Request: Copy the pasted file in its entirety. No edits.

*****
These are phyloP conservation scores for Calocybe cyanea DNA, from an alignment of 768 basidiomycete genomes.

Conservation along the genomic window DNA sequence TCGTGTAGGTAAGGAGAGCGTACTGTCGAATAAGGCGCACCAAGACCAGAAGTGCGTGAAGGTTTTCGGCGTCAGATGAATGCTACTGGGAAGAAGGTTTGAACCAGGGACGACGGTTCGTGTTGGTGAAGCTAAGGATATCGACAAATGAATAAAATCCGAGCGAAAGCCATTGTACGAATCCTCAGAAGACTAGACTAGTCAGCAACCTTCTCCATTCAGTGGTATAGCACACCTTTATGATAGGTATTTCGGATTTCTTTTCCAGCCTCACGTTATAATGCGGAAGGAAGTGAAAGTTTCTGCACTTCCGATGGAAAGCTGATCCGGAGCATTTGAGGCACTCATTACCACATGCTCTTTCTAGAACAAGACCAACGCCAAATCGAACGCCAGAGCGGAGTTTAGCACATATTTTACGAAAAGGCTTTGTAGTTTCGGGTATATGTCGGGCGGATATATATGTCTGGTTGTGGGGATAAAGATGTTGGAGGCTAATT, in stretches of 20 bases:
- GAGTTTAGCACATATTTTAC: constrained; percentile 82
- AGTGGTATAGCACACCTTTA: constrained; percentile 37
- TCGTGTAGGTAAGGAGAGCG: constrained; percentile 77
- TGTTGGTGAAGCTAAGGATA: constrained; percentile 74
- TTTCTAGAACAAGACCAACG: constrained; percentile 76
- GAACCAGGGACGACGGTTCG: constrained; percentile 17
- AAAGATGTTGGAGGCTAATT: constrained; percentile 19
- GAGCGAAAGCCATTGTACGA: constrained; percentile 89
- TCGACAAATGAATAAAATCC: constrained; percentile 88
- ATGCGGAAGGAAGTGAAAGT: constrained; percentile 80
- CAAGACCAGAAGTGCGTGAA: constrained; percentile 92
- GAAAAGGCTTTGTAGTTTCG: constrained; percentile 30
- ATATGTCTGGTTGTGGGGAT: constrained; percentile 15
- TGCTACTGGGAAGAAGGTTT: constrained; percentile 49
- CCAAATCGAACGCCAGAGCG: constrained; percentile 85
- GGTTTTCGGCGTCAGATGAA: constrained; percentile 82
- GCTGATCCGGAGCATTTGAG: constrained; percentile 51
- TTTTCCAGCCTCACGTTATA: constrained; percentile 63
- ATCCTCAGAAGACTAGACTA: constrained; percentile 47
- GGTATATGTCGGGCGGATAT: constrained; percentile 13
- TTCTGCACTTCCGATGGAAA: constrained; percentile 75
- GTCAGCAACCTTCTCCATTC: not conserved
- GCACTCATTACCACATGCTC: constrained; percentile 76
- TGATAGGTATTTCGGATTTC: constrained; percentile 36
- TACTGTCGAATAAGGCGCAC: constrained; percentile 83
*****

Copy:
These are phyloP conservation scores for Calocybe cyanea DNA, from an alignment of 768 basidiomycete genomes.

Conservation along the genomic window DNA sequence TCGTGTAGGTAAGGAGAGCGTACTGTCGAATAAGGCGCACCAAGACCAGAAGTGCGTGAAGGTTTTCGGCGTCAGATGAATGCTACTGGGAAGAAGGTTTGAACCAGGGACGACGGTTCGTGTTGGTGAAGCTAAGGATATCGACAAATGAATAAAATCCGAGCGAAAGCCATTGTACGAATCCTCAGAAGACTAGACTAGTCAGCAACCTTCTCCATTCAGTGGTATAGCACACCTTTATGATAGGTATTTCGGATTTCTTTTCCAGCCTCACGTTATAATGCGGAAGGAAGTGAAAGTTTCTGCACTTCCGATGGAAAGCTGATCCGGAGCATTTGAGGCACTCATTACCACATGCTCTTTCTAGAACAAGACCAACGCCAAATCGAACGCCAGAGCGGAGTTTAGCACATATTTTACGAAAAGGCTTTGTAGTTTCGGGTATATGTCGGGCGGATATATATGTCTGGTTGTGGGGATAAAGATGTTGGAGGCTAATT, in stretches of 20 bases:
- GAGTTTAGCACATATTTTAC: constrained; percentile 82
- AGTGGTATAGCACACCTTTA: constrained; percentile 37
- TCGTGTAGGTAAGGAGAGCG: constrained; percentile 77
- TGTTGGTGAAGCTAAGGATA: constrained; percentile 74
- TTTCTAGAACAAGACCAACG: constrained; percentile 76
- GAACCAGGGACGACGGTTCG: constrained; percentile 17
- AAAGATGTTGGAGGCTAATT: constrained; percentile 19
- GAGCGAAAGCCATTGTACGA: constrained; percentile 89
- TCGACAAATGAATAAAATCC: constrained; percentile 88
- ATGCGGAAGGAAGTGAAAGT: constrained; percentile 80
- CAAGACCAGAAGTGCGTGAA: constrained; percentile 92
- GAAAAGGCTTTGTAGTTTCG: constrained; percentile 30
- ATATGTCTGGTTGTGGGGAT: constrained; percentile 15
- TGCTACTGGGAAGAAGGTTT: constrained; percentile 49
- CCAAATCGAACGCCAGAGCG: constrained; percentile 85
- GGTTTTCGGCGTCAGATGAA: constrained; percentile 82
- GCTGATCCGGAGCATTTGAG: constrained; percentile 51
- TTTTCCAGCCTCACGTTATA: constrained; percentile 63
- ATCCTCAGAAGACTAGACTA: constrained; percentile 47
- GGTATATGTCGGGCGGATAT: constrained; percentile 13
- TTCTGCACTTCCGATGGAAA: constrained; percentile 75
- GTCAGCAACCTTCTCCATTC: not conserved
- GCACTCATTACCACATGCTC: constrained; percentile 76
- TGATAGGTATTTCGGATTTC: constrained; percentile 36
- TACTGTCGAATAAGGCGCAC: constrained; percentile 83